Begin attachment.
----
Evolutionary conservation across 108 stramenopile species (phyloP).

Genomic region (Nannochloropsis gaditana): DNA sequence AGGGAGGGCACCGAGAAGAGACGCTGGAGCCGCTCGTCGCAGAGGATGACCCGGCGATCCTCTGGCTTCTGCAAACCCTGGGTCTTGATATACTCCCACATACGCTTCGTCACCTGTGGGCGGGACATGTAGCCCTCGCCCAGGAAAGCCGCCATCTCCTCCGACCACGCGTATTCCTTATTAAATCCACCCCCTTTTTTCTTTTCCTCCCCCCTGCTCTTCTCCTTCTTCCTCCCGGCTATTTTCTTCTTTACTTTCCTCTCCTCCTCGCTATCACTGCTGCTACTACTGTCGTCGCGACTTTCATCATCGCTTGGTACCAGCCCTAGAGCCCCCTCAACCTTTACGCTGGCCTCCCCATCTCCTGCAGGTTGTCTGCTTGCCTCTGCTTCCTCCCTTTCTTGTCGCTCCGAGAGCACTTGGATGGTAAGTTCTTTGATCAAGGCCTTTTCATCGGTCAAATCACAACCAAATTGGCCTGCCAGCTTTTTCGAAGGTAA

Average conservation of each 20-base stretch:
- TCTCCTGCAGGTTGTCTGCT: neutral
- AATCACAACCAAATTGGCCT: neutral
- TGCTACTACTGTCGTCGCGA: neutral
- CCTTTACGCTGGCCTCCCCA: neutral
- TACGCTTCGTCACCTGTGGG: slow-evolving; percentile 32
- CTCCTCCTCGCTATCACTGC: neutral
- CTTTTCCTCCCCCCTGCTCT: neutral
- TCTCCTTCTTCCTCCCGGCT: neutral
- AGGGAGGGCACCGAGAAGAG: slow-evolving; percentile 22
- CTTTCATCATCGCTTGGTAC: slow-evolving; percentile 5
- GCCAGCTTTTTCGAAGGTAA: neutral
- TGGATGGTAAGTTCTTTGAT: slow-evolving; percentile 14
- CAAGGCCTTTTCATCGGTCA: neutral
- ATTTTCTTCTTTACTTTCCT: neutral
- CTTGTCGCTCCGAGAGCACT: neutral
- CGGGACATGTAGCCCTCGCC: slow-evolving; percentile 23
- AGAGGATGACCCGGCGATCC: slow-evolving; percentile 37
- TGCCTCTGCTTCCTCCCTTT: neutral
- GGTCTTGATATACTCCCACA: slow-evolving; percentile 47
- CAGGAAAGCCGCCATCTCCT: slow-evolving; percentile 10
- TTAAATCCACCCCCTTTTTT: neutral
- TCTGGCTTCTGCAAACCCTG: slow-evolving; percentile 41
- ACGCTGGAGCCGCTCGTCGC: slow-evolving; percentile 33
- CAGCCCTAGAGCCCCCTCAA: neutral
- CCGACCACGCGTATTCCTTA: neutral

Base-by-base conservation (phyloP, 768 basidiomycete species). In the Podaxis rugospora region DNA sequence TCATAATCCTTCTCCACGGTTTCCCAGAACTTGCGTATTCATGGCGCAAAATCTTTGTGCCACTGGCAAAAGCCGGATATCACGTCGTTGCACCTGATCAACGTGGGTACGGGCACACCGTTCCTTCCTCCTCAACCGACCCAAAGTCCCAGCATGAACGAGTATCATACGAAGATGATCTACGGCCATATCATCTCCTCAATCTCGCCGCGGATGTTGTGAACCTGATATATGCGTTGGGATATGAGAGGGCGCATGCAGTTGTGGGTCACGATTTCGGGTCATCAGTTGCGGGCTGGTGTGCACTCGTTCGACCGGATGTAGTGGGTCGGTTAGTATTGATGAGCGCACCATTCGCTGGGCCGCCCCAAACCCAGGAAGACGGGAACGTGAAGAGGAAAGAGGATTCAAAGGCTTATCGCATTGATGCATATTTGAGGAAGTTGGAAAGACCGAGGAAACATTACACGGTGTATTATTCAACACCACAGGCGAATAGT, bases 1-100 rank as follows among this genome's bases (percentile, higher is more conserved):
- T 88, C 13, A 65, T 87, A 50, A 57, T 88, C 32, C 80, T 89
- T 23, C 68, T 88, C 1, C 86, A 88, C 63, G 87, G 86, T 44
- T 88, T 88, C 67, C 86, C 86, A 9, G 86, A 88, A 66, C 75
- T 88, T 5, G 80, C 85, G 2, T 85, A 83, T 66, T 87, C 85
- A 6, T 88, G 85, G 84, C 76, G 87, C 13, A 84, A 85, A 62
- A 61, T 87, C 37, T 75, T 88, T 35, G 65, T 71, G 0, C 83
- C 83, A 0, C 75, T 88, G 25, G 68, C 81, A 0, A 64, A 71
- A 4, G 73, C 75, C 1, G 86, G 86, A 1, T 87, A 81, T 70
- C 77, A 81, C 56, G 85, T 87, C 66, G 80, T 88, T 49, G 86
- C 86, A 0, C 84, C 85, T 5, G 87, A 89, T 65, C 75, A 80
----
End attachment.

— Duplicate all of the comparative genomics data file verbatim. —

Evolutionary conservation across 108 stramenopile species (phyloP).

Genomic region (Nannochloropsis gaditana): DNA sequence AGGGAGGGCACCGAGAAGAGACGCTGGAGCCGCTCGTCGCAGAGGATGACCCGGCGATCCTCTGGCTTCTGCAAACCCTGGGTCTTGATATACTCCCACATACGCTTCGTCACCTGTGGGCGGGACATGTAGCCCTCGCCCAGGAAAGCCGCCATCTCCTCCGACCACGCGTATTCCTTATTAAATCCACCCCCTTTTTTCTTTTCCTCCCCCCTGCTCTTCTCCTTCTTCCTCCCGGCTATTTTCTTCTTTACTTTCCTCTCCTCCTCGCTATCACTGCTGCTACTACTGTCGTCGCGACTTTCATCATCGCTTGGTACCAGCCCTAGAGCCCCCTCAACCTTTACGCTGGCCTCCCCATCTCCTGCAGGTTGTCTGCTTGCCTCTGCTTCCTCCCTTTCTTGTCGCTCCGAGAGCACTTGGATGGTAAGTTCTTTGATCAAGGCCTTTTCATCGGTCAAATCACAACCAAATTGGCCTGCCAGCTTTTTCGAAGGTAA

Average conservation of each 20-base stretch:
- TCTCCTGCAGGTTGTCTGCT: neutral
- AATCACAACCAAATTGGCCT: neutral
- TGCTACTACTGTCGTCGCGA: neutral
- CCTTTACGCTGGCCTCCCCA: neutral
- TACGCTTCGTCACCTGTGGG: slow-evolving; percentile 32
- CTCCTCCTCGCTATCACTGC: neutral
- CTTTTCCTCCCCCCTGCTCT: neutral
- TCTCCTTCTTCCTCCCGGCT: neutral
- AGGGAGGGCACCGAGAAGAG: slow-evolving; percentile 22
- CTTTCATCATCGCTTGGTAC: slow-evolving; percentile 5
- GCCAGCTTTTTCGAAGGTAA: neutral
- TGGATGGTAAGTTCTTTGAT: slow-evolving; percentile 14
- CAAGGCCTTTTCATCGGTCA: neutral
- ATTTTCTTCTTTACTTTCCT: neutral
- CTTGTCGCTCCGAGAGCACT: neutral
- CGGGACATGTAGCCCTCGCC: slow-evolving; percentile 23
- AGAGGATGACCCGGCGATCC: slow-evolving; percentile 37
- TGCCTCTGCTTCCTCCCTTT: neutral
- GGTCTTGATATACTCCCACA: slow-evolving; percentile 47
- CAGGAAAGCCGCCATCTCCT: slow-evolving; percentile 10
- TTAAATCCACCCCCTTTTTT: neutral
- TCTGGCTTCTGCAAACCCTG: slow-evolving; percentile 41
- ACGCTGGAGCCGCTCGTCGC: slow-evolving; percentile 33
- CAGCCCTAGAGCCCCCTCAA: neutral
- CCGACCACGCGTATTCCTTA: neutral

Base-by-base conservation (phyloP, 768 basidiomycete species). In the Podaxis rugospora region DNA sequence TCATAATCCTTCTCCACGGTTTCCCAGAACTTGCGTATTCATGGCGCAAAATCTTTGTGCCACTGGCAAAAGCCGGATATCACGTCGTTGCACCTGATCAACGTGGGTACGGGCACACCGTTCCTTCCTCCTCAACCGACCCAAAGTCCCAGCATGAACGAGTATCATACGAAGATGATCTACGGCCATATCATCTCCTCAATCTCGCCGCGGATGTTGTGAACCTGATATATGCGTTGGGATATGAGAGGGCGCATGCAGTTGTGGGTCACGATTTCGGGTCATCAGTTGCGGGCTGGTGTGCACTCGTTCGACCGGATGTAGTGGGTCGGTTAGTATTGATGAGCGCACCATTCGCTGGGCCGCCCCAAACCCAGGAAGACGGGAACGTGAAGAGGAAAGAGGATTCAAAGGCTTATCGCATTGATGCATATTTGAGGAAGTTGGAAAGACCGAGGAAACATTACACGGTGTATTATTCAACACCACAGGCGAATAGT, bases 1-100 rank as follows among this genome's bases (percentile, higher is more conserved):
- T 88, C 13, A 65, T 87, A 50, A 57, T 88, C 32, C 80, T 89
- T 23, C 68, T 88, C 1, C 86, A 88, C 63, G 87, G 86, T 44
- T 88, T 88, C 67, C 86, C 86, A 9, G 86, A 88, A 66, C 75
- T 88, T 5, G 80, C 85, G 2, T 85, A 83, T 66, T 87, C 85
- A 6, T 88, G 85, G 84, C 76, G 87, C 13, A 84, A 85, A 62
- A 61, T 87, C 37, T 75, T 88, T 35, G 65, T 71, G 0, C 83
- C 83, A 0, C 75, T 88, G 25, G 68, C 81, A 0, A 64, A 71
- A 4, G 73, C 75, C 1, G 86, G 86, A 1, T 87, A 81, T 70
- C 77, A 81, C 56, G 85, T 87, C 66, G 80, T 88, T 49, G 86
- C 86, A 0, C 84, C 85, T 5, G 87, A 89, T 65, C 75, A 80